Parton was in fact the first star to come aboard the project, and Bridges drew widespread acclaim from the likes of The New York Times, Rolling Stone Country, and numerous other outlets. When the tour was up, Sarah returned to Nashville, where she had moved with most of her family after graduating from Richmond’s Foster High School. In a 40-minute phone conversation earlier this month from her home, Sarah talks like a young person, self-confident and staccato, her sentences full of enthusiastic words like “crazy” and “amazing” and “gigantor.” She likens her audition for The Voice, where she sang another favorite from Bridges, the Connie Francis weeper “Where the Boys Are,” to a video game, “like ‘Wii Sing’ or something.” (This does exist, btw.) Showbiz credentials notwithstanding, she also displays a preternatural amount of poise for someone still so young, which no doubt also served her well in the pressure-cooker atmosphere of reality TV.
Although Sarah says she never watched much of Voice competitors like American Idol or America’s Got Talent, she does admit to being drawn in by the NBC show’s emphasis on pure singing skills. She survived the early rounds and into the knockout phase, charming both judges and audience with a savvy mixture of vintage-country classics (“Stand By Your Man,” “Rose Garden,” “You Ain’t Woman Enough”) and more contemporary fare (“My Church,” “Johnny and June”). While bonding with her castmates, who were often sequestered in their hotel on their days off with only each other for company, Sarah advanced far enough that she admits she allowed herself to entertain the thought that she might actually win the whole thing.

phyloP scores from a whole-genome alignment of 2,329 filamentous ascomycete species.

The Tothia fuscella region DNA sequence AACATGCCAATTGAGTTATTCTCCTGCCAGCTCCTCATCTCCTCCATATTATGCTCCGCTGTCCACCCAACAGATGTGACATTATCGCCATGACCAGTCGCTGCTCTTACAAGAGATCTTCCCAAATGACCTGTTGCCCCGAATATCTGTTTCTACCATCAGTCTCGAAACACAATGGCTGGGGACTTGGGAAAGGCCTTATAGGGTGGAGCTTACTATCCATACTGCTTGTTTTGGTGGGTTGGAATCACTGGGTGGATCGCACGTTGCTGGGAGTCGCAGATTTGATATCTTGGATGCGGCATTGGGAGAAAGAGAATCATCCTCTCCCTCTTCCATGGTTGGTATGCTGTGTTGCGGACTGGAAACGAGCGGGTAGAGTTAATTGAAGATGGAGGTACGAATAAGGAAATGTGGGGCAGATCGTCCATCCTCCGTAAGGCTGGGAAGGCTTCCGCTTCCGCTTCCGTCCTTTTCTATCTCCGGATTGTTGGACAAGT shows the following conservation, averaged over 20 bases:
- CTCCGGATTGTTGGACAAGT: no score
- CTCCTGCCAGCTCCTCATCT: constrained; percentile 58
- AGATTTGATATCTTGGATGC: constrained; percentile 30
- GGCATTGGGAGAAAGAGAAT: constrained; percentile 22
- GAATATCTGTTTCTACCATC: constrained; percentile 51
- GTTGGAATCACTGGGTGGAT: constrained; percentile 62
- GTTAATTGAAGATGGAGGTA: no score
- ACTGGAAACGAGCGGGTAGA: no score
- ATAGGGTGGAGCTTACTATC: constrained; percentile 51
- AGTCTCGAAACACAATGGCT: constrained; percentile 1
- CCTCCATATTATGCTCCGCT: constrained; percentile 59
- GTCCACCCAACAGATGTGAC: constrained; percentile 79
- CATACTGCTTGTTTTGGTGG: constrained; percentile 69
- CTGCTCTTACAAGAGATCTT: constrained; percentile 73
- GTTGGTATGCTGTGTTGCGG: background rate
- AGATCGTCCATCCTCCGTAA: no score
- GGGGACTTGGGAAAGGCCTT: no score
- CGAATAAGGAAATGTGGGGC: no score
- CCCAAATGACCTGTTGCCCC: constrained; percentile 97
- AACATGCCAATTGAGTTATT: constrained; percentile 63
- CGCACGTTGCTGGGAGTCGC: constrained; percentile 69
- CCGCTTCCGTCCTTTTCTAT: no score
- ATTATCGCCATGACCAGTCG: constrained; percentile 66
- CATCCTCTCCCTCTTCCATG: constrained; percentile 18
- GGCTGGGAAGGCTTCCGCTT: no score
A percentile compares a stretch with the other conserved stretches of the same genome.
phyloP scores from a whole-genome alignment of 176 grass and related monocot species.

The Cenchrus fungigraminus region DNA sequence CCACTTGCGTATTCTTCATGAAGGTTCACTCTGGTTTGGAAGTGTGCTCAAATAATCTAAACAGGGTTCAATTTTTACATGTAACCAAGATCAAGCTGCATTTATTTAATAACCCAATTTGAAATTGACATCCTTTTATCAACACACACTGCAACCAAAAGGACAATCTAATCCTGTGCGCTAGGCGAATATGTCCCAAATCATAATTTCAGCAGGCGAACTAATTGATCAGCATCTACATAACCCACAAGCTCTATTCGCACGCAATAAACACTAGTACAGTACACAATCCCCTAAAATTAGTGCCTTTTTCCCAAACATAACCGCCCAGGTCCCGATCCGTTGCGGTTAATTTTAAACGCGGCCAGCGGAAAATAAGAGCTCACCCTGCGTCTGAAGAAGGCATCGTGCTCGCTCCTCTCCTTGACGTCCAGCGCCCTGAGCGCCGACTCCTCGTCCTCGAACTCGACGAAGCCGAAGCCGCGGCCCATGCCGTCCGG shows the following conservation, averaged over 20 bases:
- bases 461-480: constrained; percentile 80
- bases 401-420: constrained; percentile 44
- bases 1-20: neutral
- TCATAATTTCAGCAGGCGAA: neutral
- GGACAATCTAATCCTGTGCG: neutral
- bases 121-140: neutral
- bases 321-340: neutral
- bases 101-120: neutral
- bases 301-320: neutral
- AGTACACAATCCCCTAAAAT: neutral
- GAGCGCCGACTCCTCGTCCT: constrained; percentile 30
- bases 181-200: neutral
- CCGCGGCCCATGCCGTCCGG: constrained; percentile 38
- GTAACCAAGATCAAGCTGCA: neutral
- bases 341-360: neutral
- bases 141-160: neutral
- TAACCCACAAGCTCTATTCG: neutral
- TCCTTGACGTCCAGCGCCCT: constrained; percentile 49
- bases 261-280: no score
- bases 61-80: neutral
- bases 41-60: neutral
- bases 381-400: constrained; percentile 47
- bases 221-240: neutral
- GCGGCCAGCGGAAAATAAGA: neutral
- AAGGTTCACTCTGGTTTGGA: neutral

“One of the biggest things I feel like I had to overcome was just the pressure of being perfect,” she says. “Several times I just sat in my hotel room and it just hit me, like, ‘What am I doing? Why am I putting so much pressure on myself?’ Because I totally believe that what happens is gonna happen, and it’s gonna happen the way it’s supposed to. So it’s either you can sit back and enjoy it, or you can literally freak out all the time. But it’s still going to happen the same way. It’s inevitable. So I always did my best, but I never tried to put too much pressure on [myself].”
Alas, it was not to be. Sarah faced elimination after her version of Randy Travis’ “I Told You So,” and her performance of Carrie Underwood’s “Something In the Water” in the show’s “Instant Save” round was not enough to persuade Voiceviewers to let her continue. But as quoted in tasteofcountry.com, Sarah’s coach Blake Shelton couldn’t say enough good things about the young singer’s potential.
“I’m just saying no matter what happens here tonight, when you go back to Nashville, you’re going to find there’s a big giant door open for you there and that makes me very happy for you, Mary Sarah,” Shelton said.